Furthermore, it is likely that we will find some new mysteries in elementary particles and the Universe.
Therefore, I think we will not understand particle physics and the Universe completely within the 21st century.
1987: Asahi Prize as part of Kamiokande (Representative: Masatoshi Koshiba)
1989: Bruno Rossi Prize along with the other members of the Kamiokande collaboration
1998: Asahi Prize as part of Super-Kamiokande (Representative: Yoji Totsuka)
1999: Nishina Memorial Prize
2002: Panofsky Prize for compelling experimental evidence for neutrino oscillations using atmospheric neutrinos
2010: Yoji Totsuka Award
2012: Japan Academy Prize for «Discovery of Atmospheric Neutrino Oscillations»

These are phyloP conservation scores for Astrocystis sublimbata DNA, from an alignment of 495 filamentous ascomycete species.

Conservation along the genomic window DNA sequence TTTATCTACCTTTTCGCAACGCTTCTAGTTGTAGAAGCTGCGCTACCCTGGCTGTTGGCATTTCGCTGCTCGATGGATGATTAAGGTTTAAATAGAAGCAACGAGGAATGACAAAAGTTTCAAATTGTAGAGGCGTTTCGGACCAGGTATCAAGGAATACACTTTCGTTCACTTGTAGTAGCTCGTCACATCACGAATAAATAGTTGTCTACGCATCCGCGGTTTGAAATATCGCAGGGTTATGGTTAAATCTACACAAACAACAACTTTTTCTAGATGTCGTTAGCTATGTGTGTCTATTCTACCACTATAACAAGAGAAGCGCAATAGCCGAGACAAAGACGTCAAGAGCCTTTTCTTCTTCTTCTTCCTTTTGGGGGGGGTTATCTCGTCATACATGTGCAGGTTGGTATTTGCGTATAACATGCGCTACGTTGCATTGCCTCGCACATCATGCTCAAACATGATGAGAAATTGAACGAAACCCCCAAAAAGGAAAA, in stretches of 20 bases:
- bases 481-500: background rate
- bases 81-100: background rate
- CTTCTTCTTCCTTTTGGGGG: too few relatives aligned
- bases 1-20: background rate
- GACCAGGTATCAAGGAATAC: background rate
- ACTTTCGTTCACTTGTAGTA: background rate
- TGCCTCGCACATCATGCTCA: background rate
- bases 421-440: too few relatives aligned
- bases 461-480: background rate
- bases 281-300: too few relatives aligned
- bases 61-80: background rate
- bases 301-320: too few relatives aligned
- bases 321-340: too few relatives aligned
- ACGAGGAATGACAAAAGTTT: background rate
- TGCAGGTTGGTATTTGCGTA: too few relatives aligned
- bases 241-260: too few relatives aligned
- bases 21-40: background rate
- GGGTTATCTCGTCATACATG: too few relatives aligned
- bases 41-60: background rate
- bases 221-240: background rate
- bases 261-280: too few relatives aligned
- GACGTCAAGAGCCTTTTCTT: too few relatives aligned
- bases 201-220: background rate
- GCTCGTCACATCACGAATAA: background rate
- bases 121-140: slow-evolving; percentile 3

2013: Julius Wess Award for his «significant role in the Discovery of Atmospheric Neutrino Oscillations with the Super-KAMIOKANDE Experiment.
2015: Nobel Prize in Physics jointly with Arthur B. McDonald for the discovery of neutrino oscillations, which shows that neutrinos have mass.
2016: Fundamental Physics Prize.
«The outcome from basic science enlarges the knowledge of humanity and is common to all people.»
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Director ejecutivo de Ciencia del Sur. Estudió filosofía en la Universidad Nacional de Asunción (UNA) y pasó por el programa de Jóvenes Investigadores de la UNA. Tiene diplomados en filosofía medieval y en relaciones internacionales.
Condujo los programas de radio El Laboratorio, con temática científica (Ñandutí) y ÁgoraRadio, de filosofía (Ondas Ayvu).
Fue periodista, columnista y editor de Ciencia y Tecnología en el diario ABC Color y colaboró con publicaciones internacionales. Fue presidente de la Asociación Paraguaya Racionalista, secretario del Centro de Difusión e Investigación Astronómica y encargado de cultura científica de la Universidad Iberoamericana.
Periodista de Ciencia del Año por el Consejo Nacional de Ciencia y Tecnología (2017). Tiene cinco libros publicados.